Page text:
Fallout 76 is also looking to give players absolute freedom in terms of the role they want to play, which will be propounded even further in light of the aforementioned lack of human NPCs. For instance, you can be a trader, and you can decide what prices you want to sell your goods to other players at for yourself (get ready for some price wars, then). “You don’t need us to create the factions,” said Bethesda’s SVP of marketing and PR Pete Hines on this topic. “You create the factions. You don’t need us to craft those systems. The game will just allow you to do that. You go be who you want in this world.”
NEW MUTATED MONSTERS
Mutated monsters is something that we expect to see in any Fallout game in abundance, and Fallout 76 is obviously going to be no different. Interestingly enough, though, several of the mutated beasts we see in the game will be new creations- which should be interesting to see. Since Fallout 76 is the first chronological game in the series and so close to the nuclear war, the “mutations” and devastation should be, let’s say “fresher” than in any other game in the series. Additionally, several mutated beasts, such as the Mothman, will be inspired by West Virginia folklore.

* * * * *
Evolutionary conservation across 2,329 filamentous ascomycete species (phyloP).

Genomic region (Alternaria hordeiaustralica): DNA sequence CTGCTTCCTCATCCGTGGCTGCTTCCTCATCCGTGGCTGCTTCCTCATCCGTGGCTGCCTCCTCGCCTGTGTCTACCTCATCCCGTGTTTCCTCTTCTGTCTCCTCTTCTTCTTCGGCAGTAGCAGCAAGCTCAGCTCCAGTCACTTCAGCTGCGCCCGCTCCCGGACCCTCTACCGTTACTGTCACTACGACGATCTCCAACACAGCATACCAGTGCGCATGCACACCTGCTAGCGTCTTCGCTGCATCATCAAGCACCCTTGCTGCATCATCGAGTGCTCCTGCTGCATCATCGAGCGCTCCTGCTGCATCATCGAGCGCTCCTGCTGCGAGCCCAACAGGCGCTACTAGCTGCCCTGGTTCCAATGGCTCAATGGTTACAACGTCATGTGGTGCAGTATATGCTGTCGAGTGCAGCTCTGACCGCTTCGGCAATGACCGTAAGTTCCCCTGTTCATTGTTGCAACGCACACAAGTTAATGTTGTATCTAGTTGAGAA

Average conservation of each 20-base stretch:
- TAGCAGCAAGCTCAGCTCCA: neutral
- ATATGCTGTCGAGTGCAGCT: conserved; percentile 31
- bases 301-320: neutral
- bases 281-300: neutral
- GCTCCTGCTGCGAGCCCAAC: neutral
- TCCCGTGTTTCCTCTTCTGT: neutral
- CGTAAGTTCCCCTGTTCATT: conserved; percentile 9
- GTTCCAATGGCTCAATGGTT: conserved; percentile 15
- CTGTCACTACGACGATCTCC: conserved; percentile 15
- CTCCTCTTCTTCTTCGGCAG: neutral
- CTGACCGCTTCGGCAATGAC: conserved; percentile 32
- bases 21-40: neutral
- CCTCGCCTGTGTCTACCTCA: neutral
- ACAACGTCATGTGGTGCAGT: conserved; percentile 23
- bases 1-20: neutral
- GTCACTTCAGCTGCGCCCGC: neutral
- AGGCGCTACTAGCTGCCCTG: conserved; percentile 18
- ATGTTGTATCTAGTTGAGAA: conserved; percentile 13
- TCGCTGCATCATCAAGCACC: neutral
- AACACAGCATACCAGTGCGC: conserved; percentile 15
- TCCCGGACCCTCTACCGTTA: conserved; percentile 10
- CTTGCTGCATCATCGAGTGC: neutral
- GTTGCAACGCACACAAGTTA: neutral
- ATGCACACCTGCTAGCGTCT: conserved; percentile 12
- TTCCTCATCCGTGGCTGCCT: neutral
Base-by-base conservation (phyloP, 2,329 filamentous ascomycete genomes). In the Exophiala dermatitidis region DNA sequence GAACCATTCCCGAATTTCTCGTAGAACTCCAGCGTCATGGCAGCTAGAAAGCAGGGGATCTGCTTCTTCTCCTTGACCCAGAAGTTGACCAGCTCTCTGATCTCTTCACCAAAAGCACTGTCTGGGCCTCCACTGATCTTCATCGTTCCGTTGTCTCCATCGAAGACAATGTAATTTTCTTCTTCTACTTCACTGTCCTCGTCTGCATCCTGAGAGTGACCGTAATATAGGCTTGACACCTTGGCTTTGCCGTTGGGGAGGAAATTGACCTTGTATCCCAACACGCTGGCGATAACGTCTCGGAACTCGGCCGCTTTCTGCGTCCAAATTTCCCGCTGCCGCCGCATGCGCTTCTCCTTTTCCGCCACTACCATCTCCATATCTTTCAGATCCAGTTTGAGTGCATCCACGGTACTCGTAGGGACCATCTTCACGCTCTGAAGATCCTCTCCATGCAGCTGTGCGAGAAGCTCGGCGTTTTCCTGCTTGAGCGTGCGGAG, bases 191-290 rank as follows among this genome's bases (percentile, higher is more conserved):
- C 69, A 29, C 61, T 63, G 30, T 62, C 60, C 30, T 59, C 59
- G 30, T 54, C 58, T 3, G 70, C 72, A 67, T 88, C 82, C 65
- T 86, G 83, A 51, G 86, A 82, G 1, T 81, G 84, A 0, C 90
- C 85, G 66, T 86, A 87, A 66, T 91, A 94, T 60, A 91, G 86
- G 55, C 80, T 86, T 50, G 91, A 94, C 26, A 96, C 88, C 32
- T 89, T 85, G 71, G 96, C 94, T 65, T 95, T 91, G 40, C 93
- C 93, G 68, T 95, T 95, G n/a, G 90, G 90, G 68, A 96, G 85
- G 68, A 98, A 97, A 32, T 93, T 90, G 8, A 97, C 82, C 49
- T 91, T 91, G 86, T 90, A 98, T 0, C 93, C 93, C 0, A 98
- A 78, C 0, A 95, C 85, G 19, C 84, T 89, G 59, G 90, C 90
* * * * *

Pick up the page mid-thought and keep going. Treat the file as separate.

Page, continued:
If you’re making a game in today’s day and age, and it’s not open world, and it doesn’t have a photo mode, is it even a game? Fallout 76, as you might have guessed, will have a photo mode at launch, which is interesting because a) photo modes are inherently awesome, and b) they’re bound to be even more so when you’re taking group photos with your friends in the backdrop of a deadly nuclear wasteland.